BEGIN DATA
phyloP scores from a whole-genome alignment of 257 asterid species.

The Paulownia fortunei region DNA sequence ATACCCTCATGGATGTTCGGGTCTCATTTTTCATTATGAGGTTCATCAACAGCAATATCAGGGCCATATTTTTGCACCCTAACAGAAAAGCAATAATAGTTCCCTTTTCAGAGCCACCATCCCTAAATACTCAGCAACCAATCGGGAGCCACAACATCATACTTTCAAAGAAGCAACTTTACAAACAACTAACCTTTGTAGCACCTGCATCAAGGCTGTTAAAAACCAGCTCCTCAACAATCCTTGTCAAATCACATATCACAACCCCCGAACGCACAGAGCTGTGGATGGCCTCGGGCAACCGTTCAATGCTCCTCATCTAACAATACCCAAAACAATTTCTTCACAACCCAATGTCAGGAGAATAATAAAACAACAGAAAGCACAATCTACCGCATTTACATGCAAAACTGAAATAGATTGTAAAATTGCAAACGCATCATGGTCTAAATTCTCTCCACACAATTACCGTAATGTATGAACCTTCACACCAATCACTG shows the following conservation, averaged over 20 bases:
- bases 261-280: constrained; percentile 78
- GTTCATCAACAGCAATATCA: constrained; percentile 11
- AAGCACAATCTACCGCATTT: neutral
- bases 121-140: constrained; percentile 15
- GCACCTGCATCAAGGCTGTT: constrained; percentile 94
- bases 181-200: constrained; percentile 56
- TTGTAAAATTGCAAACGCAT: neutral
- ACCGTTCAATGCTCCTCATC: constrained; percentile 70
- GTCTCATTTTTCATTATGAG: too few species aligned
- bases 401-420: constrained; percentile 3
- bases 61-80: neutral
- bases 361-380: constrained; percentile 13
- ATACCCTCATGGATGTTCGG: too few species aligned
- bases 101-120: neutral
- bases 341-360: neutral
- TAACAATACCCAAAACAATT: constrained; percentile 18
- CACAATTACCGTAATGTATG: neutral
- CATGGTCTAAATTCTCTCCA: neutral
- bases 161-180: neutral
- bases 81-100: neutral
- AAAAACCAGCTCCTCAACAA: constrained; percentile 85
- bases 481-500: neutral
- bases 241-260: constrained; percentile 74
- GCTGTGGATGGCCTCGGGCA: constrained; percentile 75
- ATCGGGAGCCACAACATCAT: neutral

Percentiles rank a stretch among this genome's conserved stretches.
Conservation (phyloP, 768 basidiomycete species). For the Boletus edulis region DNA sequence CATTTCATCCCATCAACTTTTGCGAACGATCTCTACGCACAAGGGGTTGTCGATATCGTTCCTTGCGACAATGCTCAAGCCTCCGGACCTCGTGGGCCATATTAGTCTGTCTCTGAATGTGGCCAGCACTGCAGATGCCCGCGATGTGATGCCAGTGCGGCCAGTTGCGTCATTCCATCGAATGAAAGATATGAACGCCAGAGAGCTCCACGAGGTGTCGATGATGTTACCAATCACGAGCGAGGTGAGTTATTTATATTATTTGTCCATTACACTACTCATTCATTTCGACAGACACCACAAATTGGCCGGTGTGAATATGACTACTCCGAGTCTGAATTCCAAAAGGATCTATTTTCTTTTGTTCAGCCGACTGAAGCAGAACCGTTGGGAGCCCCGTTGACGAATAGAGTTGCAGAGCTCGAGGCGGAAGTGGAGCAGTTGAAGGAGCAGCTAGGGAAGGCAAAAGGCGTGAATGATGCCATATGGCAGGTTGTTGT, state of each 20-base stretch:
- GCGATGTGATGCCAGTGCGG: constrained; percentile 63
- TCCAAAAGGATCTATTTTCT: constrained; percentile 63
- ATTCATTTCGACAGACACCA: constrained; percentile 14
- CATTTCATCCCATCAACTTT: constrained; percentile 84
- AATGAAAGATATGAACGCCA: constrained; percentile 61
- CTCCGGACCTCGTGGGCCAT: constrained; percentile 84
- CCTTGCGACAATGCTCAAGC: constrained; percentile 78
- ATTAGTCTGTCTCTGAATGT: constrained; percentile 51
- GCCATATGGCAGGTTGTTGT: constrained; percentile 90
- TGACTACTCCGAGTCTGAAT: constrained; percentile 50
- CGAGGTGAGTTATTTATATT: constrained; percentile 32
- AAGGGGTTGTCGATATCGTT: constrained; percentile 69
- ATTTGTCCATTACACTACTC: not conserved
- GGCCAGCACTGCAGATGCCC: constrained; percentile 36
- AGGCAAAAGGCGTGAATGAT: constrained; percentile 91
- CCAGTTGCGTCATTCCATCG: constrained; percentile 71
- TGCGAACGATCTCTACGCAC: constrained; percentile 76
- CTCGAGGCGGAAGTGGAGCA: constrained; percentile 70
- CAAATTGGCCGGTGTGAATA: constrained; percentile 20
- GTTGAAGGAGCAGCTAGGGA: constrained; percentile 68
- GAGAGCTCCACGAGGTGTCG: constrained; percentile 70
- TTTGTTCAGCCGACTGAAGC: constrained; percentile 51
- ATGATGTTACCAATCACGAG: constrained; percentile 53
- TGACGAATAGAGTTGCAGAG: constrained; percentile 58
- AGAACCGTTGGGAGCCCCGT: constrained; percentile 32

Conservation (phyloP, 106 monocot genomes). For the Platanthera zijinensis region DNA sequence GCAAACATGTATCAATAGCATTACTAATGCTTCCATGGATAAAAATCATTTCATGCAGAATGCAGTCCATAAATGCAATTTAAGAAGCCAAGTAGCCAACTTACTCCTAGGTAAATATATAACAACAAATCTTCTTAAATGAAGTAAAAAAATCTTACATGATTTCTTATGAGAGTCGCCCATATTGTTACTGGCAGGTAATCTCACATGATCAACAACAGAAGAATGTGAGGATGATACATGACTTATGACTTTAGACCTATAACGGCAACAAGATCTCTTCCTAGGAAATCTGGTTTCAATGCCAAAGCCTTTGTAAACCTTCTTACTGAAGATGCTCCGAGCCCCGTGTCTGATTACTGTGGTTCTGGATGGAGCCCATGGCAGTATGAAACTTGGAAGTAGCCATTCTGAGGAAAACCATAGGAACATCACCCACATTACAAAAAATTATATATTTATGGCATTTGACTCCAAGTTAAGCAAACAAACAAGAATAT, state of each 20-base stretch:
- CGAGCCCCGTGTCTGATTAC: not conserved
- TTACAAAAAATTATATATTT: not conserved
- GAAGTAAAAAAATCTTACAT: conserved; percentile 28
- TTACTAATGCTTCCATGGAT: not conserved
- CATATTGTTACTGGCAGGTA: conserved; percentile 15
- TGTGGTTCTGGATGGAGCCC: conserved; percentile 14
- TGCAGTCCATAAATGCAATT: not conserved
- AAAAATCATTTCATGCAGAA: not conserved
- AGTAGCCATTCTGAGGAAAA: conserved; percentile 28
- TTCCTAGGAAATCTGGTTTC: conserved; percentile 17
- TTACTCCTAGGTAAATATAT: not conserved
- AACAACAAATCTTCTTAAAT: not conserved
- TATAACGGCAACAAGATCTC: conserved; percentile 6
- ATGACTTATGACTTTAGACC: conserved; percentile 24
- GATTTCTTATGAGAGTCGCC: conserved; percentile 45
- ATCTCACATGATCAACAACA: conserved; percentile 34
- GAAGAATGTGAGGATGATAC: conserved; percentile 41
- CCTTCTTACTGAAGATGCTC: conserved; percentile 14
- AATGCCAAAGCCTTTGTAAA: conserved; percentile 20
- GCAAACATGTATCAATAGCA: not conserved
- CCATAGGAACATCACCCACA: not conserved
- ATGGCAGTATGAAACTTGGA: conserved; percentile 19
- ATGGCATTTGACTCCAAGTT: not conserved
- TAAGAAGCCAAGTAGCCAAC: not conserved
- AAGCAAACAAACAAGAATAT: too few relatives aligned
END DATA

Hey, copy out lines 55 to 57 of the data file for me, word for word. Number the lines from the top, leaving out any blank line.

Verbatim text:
Conservation (phyloP, 106 monocot genomes). For the Platanthera zijinensis region DNA sequence GCAAACATGTATCAATAGCATTACTAATGCTTCCATGGATAAAAATCATTTCATGCAGAATGCAGTCCATAAATGCAATTTAAGAAGCCAAGTAGCCAACTTACTCCTAGGTAAATATATAACAACAAATCTTCTTAAATGAAGTAAAAAAATCTTACATGATTTCTTATGAGAGTCGCCCATATTGTTACTGGCAGGTAATCTCACATGATCAACAACAGAAGAATGTGAGGATGATACATGACTTATGACTTTAGACCTATAACGGCAACAAGATCTCTTCCTAGGAAATCTGGTTTCAATGCCAAAGCCTTTGTAAACCTTCTTACTGAAGATGCTCCGAGCCCCGTGTCTGATTACTGTGGTTCTGGATGGAGCCCATGGCAGTATGAAACTTGGAAGTAGCCATTCTGAGGAAAACCATAGGAACATCACCCACATTACAAAAAATTATATATTTATGGCATTTGACTCCAAGTTAAGCAAACAAACAAGAATAT, state of each 20-base stretch:
- CGAGCCCCGTGTCTGATTAC: not conserved
- TTACAAAAAATTATATATTT: not conserved